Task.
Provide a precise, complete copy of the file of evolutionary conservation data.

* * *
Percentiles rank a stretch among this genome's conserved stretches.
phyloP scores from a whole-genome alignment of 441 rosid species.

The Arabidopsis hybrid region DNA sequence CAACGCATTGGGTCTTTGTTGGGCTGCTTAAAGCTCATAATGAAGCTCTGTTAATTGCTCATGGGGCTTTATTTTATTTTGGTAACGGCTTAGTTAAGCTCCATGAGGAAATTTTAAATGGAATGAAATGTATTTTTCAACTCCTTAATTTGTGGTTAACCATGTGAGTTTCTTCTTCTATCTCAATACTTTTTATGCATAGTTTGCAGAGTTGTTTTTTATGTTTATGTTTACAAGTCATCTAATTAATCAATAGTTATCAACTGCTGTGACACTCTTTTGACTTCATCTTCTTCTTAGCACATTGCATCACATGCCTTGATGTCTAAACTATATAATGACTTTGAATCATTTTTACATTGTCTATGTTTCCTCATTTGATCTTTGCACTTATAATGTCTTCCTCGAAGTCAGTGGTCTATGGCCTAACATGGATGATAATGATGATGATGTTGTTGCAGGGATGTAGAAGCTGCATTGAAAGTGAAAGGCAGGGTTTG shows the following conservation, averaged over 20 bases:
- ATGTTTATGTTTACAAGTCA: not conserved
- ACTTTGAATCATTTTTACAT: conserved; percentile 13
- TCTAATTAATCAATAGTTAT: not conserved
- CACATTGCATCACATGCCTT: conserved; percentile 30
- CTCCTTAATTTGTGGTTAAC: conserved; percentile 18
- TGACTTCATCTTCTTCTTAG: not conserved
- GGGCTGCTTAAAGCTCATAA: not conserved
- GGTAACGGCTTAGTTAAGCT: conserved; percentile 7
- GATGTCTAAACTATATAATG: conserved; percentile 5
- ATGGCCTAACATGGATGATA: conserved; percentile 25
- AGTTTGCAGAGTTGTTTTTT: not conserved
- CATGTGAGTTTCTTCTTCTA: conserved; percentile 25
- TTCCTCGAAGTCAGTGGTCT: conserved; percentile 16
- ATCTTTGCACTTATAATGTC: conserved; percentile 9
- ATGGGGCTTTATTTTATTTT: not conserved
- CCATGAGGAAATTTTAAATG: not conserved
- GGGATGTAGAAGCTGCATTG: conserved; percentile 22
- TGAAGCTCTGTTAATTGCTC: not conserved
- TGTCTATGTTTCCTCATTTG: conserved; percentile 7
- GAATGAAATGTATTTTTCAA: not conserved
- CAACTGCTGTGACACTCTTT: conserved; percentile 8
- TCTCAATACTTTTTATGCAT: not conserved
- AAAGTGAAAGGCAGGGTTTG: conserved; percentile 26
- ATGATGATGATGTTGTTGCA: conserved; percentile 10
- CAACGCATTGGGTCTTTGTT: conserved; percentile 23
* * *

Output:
Percentiles rank a stretch among this genome's conserved stretches.
phyloP scores from a whole-genome alignment of 441 rosid species.

The Arabidopsis hybrid region DNA sequence CAACGCATTGGGTCTTTGTTGGGCTGCTTAAAGCTCATAATGAAGCTCTGTTAATTGCTCATGGGGCTTTATTTTATTTTGGTAACGGCTTAGTTAAGCTCCATGAGGAAATTTTAAATGGAATGAAATGTATTTTTCAACTCCTTAATTTGTGGTTAACCATGTGAGTTTCTTCTTCTATCTCAATACTTTTTATGCATAGTTTGCAGAGTTGTTTTTTATGTTTATGTTTACAAGTCATCTAATTAATCAATAGTTATCAACTGCTGTGACACTCTTTTGACTTCATCTTCTTCTTAGCACATTGCATCACATGCCTTGATGTCTAAACTATATAATGACTTTGAATCATTTTTACATTGTCTATGTTTCCTCATTTGATCTTTGCACTTATAATGTCTTCCTCGAAGTCAGTGGTCTATGGCCTAACATGGATGATAATGATGATGATGTTGTTGCAGGGATGTAGAAGCTGCATTGAAAGTGAAAGGCAGGGTTTG shows the following conservation, averaged over 20 bases:
- ATGTTTATGTTTACAAGTCA: not conserved
- ACTTTGAATCATTTTTACAT: conserved; percentile 13
- TCTAATTAATCAATAGTTAT: not conserved
- CACATTGCATCACATGCCTT: conserved; percentile 30
- CTCCTTAATTTGTGGTTAAC: conserved; percentile 18
- TGACTTCATCTTCTTCTTAG: not conserved
- GGGCTGCTTAAAGCTCATAA: not conserved
- GGTAACGGCTTAGTTAAGCT: conserved; percentile 7
- GATGTCTAAACTATATAATG: conserved; percentile 5
- ATGGCCTAACATGGATGATA: conserved; percentile 25
- AGTTTGCAGAGTTGTTTTTT: not conserved
- CATGTGAGTTTCTTCTTCTA: conserved; percentile 25
- TTCCTCGAAGTCAGTGGTCT: conserved; percentile 16
- ATCTTTGCACTTATAATGTC: conserved; percentile 9
- ATGGGGCTTTATTTTATTTT: not conserved
- CCATGAGGAAATTTTAAATG: not conserved
- GGGATGTAGAAGCTGCATTG: conserved; percentile 22
- TGAAGCTCTGTTAATTGCTC: not conserved
- TGTCTATGTTTCCTCATTTG: conserved; percentile 7
- GAATGAAATGTATTTTTCAA: not conserved
- CAACTGCTGTGACACTCTTT: conserved; percentile 8
- TCTCAATACTTTTTATGCAT: not conserved
- AAAGTGAAAGGCAGGGTTTG: conserved; percentile 26
- ATGATGATGATGTTGTTGCA: conserved; percentile 10
- CAACGCATTGGGTCTTTGTT: conserved; percentile 23